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SRP. 2019; 10(1): 93-98

The Linkage between Amphetamine-Type Stimulants and HIV Sexual Transmission Risk Behaviors (TRBs): A Systematic Review

Suhaib Muflih, Amin Halum, Tahir Bhinder, Mohammad Shawaqfeh, Jennifer Fore, Nour Chaar.


The epidemic of the human immunodeficiency virus (HIV) infection and its
advanced stage- acquired immunodeficiency syndrome (AIDS) epidemic,
and the illicit drug abuse epidemic are global public health issues that are
intertwined on a complex psycho-social, economic, and bio-behavioral
level. Based on the Monitoring the Future reports, the danger of substance
abuse is significantly underestimated among many adolescents. According
to recent surveys, also Americans aged 12 and older abused an illicit drug
(e.g., marijuana and ecstasy) at least once during their lifetime, indicating
that young adults are becoming more receptive and supportive to the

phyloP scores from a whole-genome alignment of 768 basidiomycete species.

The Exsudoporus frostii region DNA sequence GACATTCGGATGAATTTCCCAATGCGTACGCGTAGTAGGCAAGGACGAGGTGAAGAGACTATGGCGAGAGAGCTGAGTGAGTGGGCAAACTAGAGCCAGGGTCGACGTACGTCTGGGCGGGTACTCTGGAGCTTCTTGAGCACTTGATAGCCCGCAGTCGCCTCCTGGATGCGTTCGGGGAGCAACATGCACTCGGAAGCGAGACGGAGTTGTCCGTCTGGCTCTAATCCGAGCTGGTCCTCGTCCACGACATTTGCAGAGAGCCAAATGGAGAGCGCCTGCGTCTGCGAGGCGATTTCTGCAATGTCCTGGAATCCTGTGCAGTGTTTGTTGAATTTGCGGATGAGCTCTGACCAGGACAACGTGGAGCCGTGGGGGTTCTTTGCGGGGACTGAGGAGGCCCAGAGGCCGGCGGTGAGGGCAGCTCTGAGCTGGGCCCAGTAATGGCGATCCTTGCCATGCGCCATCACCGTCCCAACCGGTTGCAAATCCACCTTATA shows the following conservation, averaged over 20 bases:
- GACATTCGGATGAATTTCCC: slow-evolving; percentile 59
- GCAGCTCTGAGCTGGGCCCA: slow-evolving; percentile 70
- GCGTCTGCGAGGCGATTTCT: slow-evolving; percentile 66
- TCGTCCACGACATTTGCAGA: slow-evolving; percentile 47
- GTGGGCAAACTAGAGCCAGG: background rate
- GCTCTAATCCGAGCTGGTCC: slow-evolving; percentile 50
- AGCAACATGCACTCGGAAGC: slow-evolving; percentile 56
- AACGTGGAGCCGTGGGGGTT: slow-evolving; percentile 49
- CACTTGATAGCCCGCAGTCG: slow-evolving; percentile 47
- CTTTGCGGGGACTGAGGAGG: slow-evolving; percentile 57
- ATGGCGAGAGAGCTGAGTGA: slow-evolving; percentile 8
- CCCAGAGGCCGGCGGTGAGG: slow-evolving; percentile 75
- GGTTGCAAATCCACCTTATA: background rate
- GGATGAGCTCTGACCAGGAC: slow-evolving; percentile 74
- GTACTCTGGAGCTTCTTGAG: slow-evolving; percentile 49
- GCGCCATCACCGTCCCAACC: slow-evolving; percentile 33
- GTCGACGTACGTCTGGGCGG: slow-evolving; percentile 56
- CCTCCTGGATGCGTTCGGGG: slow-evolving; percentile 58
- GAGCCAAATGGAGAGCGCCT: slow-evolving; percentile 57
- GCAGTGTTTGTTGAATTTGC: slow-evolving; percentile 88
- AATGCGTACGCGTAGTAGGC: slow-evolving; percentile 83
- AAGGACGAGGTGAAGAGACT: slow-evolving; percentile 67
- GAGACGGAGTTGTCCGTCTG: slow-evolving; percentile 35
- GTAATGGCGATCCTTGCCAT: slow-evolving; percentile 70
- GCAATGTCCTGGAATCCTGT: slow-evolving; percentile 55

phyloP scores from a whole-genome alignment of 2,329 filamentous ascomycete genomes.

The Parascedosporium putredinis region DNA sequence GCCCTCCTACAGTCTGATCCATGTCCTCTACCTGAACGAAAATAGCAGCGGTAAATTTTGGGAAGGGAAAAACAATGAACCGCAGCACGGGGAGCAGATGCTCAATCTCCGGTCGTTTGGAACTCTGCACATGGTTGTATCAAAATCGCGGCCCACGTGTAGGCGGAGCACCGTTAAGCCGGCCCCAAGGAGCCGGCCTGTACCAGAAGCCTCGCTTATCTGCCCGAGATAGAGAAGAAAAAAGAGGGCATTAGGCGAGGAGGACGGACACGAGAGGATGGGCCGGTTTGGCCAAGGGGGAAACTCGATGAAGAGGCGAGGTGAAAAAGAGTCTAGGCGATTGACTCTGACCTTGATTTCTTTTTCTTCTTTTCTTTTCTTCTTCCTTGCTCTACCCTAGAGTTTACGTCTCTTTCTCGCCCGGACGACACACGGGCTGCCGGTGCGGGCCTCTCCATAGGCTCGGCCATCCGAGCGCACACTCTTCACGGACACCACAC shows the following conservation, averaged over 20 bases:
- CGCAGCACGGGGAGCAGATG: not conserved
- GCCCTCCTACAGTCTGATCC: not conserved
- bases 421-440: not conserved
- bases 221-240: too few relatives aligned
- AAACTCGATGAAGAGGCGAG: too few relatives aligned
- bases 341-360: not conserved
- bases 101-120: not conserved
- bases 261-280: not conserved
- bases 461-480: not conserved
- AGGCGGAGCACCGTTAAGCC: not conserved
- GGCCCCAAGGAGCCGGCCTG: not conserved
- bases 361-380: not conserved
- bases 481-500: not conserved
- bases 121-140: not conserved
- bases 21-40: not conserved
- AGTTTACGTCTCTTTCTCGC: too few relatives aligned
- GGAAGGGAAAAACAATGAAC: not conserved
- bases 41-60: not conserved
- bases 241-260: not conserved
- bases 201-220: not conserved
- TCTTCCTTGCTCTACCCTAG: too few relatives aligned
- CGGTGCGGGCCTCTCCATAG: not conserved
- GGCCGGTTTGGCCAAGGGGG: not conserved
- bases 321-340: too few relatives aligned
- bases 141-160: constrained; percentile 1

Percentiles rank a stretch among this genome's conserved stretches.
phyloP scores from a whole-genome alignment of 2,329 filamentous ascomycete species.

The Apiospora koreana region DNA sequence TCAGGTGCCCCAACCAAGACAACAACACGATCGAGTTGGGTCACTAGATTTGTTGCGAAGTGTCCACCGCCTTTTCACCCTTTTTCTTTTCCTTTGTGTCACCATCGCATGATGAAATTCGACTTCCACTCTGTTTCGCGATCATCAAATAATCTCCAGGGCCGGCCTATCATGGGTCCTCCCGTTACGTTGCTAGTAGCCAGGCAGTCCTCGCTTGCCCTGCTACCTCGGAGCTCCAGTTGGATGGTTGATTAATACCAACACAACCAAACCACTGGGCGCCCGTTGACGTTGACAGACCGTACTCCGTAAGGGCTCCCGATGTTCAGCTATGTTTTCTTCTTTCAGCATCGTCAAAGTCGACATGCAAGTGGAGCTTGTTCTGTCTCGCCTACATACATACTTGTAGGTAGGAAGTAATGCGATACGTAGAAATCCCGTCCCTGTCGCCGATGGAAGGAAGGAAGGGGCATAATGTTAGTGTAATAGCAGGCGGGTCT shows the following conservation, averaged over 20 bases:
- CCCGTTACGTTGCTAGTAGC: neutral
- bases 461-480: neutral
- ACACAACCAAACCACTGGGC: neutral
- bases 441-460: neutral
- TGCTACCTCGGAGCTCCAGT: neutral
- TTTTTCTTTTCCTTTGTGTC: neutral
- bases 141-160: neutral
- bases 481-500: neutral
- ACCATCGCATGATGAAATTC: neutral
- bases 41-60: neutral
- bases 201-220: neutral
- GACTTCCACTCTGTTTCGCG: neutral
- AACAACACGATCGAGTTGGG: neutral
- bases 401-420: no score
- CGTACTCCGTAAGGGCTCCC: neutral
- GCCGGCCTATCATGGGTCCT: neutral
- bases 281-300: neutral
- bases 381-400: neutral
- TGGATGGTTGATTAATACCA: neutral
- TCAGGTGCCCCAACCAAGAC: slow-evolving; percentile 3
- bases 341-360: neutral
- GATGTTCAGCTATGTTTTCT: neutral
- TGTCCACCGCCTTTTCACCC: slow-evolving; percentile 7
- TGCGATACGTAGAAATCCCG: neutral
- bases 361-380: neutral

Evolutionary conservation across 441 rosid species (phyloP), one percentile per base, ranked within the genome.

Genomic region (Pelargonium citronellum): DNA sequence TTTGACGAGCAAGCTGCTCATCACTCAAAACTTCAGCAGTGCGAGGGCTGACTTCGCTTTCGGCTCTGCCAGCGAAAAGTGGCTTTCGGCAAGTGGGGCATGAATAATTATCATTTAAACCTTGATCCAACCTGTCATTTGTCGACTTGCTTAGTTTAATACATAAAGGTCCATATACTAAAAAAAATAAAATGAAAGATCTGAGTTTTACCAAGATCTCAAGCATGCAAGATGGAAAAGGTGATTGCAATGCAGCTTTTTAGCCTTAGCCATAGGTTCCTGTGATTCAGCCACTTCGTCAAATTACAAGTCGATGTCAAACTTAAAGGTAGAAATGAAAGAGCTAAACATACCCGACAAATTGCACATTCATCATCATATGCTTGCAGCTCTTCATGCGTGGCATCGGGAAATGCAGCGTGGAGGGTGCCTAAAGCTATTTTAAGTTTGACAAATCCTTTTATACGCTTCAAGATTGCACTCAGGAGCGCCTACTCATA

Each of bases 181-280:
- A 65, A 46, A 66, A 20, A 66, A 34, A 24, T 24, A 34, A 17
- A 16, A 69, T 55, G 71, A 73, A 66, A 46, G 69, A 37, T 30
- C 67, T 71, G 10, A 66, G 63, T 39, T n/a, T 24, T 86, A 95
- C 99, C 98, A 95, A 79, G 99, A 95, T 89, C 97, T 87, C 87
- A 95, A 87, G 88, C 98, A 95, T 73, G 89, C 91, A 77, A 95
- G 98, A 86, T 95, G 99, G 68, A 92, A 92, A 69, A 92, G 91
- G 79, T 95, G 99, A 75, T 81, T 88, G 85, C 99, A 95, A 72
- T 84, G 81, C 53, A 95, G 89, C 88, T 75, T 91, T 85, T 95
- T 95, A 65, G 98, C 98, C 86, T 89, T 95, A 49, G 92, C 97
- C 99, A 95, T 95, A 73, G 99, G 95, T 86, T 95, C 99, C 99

effect of illicit drugs. The lack of prevention programs and inadequate public
awareness may increase the risk of chronic illnesses as well as sexual
transmitted diseases associated with drug abuse. A review of the literature
was conducted to evaluate the link between usage of amphetamine-type
stimulants (ATS) and HIV sexual transmission risk behaviors (TRBs). In total,
eight articles were found to fit all inclusion and exclusion criteria. In this
review, methamphetamine abuse was highly prevalent among populations
at risk for HIV infection, which was a cogent evidence to support a potential
causal link between usage of ATS and HIV sexual TRBs. However, these
articles had some limitations due to ethical regulations, study design, data
collection methods, and generalizability of results. Future studies should
aim to address these limitations by utilizing larger, more diverse population
samples, and novel approaches to data collection. Confounding variables
associated with both ATS and TRBs should be further explored.

Key words: amphetamines, stimulants, HIV, sexual behaviors, Drug abuse.

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